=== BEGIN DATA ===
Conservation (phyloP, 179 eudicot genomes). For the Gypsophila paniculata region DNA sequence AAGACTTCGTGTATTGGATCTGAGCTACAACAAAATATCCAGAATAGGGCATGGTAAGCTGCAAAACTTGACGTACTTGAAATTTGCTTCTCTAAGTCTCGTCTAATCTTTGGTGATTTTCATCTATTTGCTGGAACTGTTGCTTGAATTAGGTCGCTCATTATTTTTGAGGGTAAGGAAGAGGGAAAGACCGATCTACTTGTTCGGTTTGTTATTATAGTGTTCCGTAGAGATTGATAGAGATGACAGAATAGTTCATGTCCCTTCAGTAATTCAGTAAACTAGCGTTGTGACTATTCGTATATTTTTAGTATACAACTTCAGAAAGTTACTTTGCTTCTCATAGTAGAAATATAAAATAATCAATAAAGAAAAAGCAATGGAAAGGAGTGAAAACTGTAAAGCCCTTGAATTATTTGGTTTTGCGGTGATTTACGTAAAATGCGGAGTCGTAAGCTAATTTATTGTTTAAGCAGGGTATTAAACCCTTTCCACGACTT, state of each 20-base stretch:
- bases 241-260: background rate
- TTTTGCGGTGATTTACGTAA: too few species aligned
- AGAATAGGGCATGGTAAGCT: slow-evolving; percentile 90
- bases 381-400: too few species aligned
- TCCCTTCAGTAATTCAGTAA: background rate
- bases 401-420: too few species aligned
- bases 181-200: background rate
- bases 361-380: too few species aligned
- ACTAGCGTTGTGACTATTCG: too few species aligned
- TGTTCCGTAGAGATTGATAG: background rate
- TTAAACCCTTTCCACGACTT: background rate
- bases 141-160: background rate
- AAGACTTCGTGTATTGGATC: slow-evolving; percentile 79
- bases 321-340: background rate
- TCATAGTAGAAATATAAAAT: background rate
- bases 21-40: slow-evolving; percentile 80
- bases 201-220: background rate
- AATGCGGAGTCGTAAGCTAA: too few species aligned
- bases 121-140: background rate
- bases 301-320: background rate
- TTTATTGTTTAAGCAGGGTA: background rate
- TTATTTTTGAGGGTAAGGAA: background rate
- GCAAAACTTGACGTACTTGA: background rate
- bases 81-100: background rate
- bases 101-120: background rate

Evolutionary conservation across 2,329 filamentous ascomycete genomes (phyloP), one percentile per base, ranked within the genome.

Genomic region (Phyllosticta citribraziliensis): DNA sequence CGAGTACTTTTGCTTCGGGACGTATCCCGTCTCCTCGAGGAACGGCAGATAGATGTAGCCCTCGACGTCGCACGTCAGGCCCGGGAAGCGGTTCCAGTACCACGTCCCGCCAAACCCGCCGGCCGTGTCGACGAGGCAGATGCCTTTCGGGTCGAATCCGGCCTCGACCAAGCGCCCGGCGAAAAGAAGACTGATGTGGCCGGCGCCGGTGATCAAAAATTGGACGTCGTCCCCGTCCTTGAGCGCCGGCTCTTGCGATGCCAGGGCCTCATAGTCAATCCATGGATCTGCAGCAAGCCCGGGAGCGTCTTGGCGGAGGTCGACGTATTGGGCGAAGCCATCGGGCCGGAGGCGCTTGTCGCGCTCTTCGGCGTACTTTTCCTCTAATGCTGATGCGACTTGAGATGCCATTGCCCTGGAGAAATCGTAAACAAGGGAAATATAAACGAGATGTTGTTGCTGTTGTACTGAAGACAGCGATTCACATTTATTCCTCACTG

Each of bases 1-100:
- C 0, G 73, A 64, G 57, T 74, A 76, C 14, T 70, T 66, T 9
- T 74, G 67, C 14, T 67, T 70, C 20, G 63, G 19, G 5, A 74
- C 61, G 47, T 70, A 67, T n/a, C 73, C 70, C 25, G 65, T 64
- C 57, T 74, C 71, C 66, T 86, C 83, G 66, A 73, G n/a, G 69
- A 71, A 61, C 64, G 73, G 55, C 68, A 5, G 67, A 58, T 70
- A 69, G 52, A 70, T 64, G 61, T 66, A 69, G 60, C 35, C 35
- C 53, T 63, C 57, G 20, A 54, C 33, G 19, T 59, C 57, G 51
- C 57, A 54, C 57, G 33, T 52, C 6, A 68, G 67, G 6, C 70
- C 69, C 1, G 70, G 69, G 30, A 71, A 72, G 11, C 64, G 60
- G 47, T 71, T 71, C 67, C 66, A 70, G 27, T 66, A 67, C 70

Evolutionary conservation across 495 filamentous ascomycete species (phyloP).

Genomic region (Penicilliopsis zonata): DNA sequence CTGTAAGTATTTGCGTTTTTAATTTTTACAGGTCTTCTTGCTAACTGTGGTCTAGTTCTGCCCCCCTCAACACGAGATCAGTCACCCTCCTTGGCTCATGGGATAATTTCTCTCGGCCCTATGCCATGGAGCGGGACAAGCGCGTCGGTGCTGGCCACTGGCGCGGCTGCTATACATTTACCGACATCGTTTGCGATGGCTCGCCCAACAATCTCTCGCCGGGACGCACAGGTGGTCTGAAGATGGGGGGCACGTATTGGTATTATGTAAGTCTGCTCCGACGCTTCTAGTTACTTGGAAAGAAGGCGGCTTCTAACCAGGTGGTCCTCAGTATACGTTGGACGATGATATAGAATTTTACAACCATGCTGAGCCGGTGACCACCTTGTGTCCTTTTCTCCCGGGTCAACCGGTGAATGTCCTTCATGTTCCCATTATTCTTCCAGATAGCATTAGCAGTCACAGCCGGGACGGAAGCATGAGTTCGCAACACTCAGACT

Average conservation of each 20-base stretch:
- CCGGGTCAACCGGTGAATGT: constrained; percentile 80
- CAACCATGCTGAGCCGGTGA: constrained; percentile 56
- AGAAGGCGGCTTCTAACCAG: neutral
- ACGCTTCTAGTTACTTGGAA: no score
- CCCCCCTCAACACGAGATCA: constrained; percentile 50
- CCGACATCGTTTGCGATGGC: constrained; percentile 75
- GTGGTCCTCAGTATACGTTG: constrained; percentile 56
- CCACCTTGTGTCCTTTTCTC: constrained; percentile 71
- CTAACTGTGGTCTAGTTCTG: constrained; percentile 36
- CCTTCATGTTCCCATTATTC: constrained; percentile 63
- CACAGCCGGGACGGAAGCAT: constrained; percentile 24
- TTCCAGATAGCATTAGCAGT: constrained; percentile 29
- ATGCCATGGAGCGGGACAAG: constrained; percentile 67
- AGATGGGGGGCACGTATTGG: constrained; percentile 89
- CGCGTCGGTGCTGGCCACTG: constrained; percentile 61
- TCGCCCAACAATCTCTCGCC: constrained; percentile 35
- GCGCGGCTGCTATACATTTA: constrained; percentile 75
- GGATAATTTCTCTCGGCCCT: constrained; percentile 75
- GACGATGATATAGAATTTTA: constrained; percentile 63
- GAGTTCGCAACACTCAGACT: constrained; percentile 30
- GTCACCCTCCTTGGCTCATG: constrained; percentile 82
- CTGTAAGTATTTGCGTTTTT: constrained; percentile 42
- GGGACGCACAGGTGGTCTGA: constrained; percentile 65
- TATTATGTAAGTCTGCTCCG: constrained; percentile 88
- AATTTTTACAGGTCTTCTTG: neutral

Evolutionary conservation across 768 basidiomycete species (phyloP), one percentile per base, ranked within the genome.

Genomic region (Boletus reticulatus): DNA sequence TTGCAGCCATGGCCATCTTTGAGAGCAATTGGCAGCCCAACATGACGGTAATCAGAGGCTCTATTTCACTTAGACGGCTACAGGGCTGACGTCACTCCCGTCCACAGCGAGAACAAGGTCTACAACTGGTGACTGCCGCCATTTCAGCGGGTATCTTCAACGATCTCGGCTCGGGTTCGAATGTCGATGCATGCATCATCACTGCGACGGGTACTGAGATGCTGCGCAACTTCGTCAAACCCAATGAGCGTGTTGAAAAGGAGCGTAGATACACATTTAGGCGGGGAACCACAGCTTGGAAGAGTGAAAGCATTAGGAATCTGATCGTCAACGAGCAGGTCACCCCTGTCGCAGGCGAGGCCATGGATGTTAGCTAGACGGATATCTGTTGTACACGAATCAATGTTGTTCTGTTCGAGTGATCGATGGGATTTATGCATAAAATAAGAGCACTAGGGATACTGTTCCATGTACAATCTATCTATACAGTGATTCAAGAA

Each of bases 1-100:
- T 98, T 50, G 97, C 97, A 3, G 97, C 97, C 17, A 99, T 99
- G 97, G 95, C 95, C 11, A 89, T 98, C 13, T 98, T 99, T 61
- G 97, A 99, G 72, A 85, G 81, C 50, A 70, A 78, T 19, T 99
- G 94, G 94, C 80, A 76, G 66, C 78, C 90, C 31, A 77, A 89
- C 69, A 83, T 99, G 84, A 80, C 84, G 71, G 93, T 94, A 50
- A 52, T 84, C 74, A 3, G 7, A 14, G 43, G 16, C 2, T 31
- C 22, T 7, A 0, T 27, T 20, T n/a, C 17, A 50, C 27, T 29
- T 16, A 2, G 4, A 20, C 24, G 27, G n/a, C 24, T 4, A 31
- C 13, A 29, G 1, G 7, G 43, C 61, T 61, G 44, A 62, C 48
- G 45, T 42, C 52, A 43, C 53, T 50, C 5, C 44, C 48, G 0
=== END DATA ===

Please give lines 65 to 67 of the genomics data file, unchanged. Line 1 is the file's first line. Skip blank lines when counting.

- GGGACGCACAGGTGGTCTGA: constrained; percentile 65
- TATTATGTAAGTCTGCTCCG: constrained; percentile 88
- AATTTTTACAGGTCTTCTTG: neutral